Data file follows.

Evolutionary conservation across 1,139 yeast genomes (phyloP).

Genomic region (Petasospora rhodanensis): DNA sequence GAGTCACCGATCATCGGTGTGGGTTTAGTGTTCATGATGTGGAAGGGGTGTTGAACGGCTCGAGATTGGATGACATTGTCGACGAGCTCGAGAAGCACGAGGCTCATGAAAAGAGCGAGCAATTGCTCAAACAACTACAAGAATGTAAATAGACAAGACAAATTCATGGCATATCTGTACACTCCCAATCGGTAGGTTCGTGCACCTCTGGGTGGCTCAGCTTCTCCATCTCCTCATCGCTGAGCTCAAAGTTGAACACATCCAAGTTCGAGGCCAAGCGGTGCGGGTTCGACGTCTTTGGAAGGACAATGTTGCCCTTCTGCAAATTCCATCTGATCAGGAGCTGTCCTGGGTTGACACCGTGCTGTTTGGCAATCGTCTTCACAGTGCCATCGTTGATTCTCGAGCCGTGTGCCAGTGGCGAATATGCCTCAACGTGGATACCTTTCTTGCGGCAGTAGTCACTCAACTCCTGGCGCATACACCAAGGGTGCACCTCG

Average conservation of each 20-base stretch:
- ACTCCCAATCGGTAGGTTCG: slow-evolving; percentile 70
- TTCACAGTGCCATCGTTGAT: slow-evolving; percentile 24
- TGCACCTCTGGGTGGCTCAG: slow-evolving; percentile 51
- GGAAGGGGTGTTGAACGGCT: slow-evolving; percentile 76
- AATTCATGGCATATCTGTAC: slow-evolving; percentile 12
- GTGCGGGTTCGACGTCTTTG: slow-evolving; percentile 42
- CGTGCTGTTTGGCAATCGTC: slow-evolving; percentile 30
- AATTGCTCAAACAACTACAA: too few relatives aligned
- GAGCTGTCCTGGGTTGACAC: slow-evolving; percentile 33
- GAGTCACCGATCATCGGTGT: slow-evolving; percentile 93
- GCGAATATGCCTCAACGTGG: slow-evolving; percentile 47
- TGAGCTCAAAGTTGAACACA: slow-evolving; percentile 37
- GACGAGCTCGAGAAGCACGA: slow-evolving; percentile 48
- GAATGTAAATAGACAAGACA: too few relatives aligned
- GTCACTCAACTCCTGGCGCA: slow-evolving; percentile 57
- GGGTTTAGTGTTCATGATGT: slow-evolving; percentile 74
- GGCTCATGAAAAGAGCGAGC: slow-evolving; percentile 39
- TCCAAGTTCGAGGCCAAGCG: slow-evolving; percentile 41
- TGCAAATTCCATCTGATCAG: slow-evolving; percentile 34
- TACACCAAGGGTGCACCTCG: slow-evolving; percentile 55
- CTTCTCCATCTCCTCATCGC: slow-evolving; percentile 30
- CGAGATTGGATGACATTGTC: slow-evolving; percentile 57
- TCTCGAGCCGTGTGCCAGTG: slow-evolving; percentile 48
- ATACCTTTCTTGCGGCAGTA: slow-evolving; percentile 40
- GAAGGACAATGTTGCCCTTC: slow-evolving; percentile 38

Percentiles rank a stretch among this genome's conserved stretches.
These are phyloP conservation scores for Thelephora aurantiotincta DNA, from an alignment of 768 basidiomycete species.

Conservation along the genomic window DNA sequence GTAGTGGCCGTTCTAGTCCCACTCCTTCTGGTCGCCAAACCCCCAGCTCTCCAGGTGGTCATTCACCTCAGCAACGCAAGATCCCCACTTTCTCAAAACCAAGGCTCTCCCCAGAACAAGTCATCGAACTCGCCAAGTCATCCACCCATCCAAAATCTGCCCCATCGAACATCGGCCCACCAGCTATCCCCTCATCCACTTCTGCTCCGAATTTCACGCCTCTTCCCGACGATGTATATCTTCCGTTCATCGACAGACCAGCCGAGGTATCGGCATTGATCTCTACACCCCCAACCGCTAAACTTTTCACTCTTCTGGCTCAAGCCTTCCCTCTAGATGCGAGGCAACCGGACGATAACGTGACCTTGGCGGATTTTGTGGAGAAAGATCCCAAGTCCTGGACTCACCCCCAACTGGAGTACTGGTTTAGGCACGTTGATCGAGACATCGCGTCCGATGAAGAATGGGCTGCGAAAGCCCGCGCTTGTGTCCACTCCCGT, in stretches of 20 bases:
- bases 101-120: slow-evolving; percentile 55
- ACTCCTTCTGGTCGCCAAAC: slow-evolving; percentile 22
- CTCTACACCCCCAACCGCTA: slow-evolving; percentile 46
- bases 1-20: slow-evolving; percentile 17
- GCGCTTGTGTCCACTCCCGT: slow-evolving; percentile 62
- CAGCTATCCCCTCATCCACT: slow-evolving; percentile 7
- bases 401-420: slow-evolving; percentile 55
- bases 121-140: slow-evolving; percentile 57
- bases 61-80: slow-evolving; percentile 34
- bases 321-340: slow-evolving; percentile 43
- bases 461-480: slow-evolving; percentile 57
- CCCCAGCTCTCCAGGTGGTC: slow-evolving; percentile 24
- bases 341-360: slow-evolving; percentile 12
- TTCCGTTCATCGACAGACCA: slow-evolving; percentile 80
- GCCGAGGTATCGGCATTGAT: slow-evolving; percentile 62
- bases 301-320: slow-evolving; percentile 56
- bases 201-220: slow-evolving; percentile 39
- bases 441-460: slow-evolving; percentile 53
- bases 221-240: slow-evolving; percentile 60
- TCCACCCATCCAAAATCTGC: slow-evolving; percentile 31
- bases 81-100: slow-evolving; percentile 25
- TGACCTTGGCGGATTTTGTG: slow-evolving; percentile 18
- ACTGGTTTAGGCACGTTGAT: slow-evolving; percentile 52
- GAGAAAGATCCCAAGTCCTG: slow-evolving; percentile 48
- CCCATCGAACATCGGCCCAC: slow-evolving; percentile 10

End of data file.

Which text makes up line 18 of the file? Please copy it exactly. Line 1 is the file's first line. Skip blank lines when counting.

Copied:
- GTCACTCAACTCCTGGCGCA: slow-evolving; percentile 57